In town Wednesday for the Greater Sudbury Chamber of Commerce's PEP Conference, Greg Rickford, minister of Energy, Mines, Northern Development and Indigenous Affairs, said he understands the importance of completing the four-laning of Highway 69 between Sudbury and Toronto.
But Rickford didn't offer any specifics about whether the Doug Ford government would commit money to the project, which still has about 75 kilometres left to complete.
“I believe one of Canada’s biggest mistakes, was not twinning this highway after World War II,” Rickford said, in response to a question from chamber CEO Debbi Nicholson. “I live in Kenora. Ten years ago, Prime Minister (Steven) Harper, myself, and Premier (Dalton) McGuinty – as he was then – came to Kenora and announced $100 million for that segment of highway from the Manitoba border to the City of Kenora. (We're) still waiting — $100 million and it’s nowhere to be found on the books. We know that it’s moved out to another project somewhere else.
“I see the opportunity and we understand the potential, and the safety and the good economic sense that twinning makes, and we will be strategically committed to continuing with those projects. But we’re also going to be announcing some twinning of the highway out in my neck of the woods pretty soon, too.”
While that last comment seems to imply that money for four-laning is headed northwest, Nicholson said she didn't think Rickford was making a definitive statement on the province's plans.
“I don't think there was a ringing endorsement by any means, but there certainly wasn't a public rejection of it either,” she said. “I think he sort of intimated that, certainly, his area has has been neglected over the last number of years and likely there will be an announcement there ... So I don't think, you know, he was by any means announcing the funding for four-laning, but I don't think it's off the table either.
“I think probably what they're looking for is a good reason for them to invest in the four-laning of Hwy. 69. So we would need to demonstrate how completing it would make Sudbury and Northeastern Ontario open for business.”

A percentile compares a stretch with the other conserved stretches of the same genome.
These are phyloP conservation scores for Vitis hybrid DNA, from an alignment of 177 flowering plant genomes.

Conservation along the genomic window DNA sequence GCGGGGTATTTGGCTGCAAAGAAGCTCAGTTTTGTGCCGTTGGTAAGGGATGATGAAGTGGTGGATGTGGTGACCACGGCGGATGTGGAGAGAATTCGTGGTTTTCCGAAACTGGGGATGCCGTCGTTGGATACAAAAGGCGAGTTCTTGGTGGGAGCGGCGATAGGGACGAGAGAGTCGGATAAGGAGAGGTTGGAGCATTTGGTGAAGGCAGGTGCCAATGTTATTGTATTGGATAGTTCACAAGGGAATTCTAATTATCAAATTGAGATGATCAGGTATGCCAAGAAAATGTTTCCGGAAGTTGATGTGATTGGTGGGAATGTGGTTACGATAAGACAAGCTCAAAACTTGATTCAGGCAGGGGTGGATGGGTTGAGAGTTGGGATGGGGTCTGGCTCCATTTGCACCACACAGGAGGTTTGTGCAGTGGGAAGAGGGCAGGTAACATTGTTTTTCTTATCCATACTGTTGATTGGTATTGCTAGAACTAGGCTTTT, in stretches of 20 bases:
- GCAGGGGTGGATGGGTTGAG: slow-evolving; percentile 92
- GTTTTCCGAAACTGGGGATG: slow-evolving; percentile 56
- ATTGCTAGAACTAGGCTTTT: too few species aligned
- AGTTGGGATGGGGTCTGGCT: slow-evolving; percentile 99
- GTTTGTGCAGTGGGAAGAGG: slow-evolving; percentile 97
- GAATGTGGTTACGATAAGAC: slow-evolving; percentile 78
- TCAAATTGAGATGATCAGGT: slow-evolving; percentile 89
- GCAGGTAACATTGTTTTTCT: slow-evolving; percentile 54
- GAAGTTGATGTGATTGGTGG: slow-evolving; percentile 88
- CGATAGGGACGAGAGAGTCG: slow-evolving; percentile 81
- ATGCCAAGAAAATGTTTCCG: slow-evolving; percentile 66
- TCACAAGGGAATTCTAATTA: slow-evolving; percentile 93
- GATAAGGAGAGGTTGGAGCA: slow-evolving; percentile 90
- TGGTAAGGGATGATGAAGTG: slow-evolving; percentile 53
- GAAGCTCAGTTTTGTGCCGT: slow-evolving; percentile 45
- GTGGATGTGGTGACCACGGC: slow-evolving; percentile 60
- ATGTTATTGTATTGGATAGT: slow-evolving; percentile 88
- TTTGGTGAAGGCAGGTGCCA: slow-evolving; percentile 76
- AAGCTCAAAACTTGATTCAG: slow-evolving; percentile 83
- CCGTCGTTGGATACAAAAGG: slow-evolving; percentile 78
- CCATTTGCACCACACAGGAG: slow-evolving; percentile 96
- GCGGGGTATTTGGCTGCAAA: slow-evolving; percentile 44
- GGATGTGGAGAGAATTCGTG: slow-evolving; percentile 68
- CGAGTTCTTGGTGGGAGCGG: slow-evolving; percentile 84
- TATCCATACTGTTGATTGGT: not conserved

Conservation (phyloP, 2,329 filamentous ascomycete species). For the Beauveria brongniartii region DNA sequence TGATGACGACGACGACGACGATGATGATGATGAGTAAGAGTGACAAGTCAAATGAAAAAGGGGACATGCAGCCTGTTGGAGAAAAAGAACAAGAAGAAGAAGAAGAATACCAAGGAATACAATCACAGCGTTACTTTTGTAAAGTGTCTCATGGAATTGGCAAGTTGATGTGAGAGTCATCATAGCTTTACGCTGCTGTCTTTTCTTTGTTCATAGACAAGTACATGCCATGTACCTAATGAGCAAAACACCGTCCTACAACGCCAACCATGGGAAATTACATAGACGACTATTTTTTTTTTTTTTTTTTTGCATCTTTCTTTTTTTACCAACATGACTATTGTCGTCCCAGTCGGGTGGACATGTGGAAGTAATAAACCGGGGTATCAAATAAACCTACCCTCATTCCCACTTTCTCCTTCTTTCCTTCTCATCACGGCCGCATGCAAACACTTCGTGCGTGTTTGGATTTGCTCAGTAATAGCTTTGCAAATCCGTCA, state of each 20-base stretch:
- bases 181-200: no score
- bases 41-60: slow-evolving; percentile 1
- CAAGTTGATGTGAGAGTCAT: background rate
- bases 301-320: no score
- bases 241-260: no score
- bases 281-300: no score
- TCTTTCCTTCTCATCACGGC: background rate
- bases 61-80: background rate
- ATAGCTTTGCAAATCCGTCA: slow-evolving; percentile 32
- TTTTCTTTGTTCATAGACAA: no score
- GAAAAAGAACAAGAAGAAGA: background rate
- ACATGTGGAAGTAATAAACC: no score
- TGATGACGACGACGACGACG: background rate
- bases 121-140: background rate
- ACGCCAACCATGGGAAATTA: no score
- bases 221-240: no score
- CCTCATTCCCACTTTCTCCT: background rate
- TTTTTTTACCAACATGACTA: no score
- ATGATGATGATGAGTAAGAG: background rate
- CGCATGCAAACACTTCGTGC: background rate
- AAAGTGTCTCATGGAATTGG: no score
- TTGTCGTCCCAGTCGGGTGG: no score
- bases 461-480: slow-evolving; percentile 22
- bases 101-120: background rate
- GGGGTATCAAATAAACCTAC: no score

Mayor Brian Bigger, who was also at the PEP event, said the impression he got from Rickford was that he understands how important highways are for people in Northern Ontario.
“My take away from it is that there are a number of projects that they're considering and he did mention one in Northwestern Ontario, but I but I think he came back a number of times talking about the importance of four-laning and that he clearly understands its impact,” Bigger said.
“He clearly told us he knows there's a need for Hwy. 69 being completed, and I think we've got a fairly good relationship with the the minister and I'm sure he's on it. Hwy. 69 is clearly on the list and we'll just keep advocating for that.”
The province is still working on its spending priorities, Bigger said, and he'll keep fighting for the project as the government's plans become clearer.
“But at this point in time, I think the only thing (Rickford) could probably say … is that he absolutely understands the importance of Hwy. 69. He made a connection to being open for business and that leaves the door open for us to continue to have those conversations.”
Sydney Stonier, Rickford's communications director, said Wednesday she wanted to make it clear his comments in Sudbury were not an indication of whether the project would be completed. Rickford was talking about the shared frustration he has with Sudbury, since people in his riding have also been waiting a long time for highway improvements.
“I think that was just more of an anecdote to give the context of where we are,” Stonier said. “He has no information right now to say what the next highway twinning project is. I think he was just trying to state that, don't forget there's lots of highways in the North, but that does not mean that Sudbury is not a priority.
“It's a mutual frustration across Northern Ontario that this money was committed and it's not there.”
-- With files from Ian Ross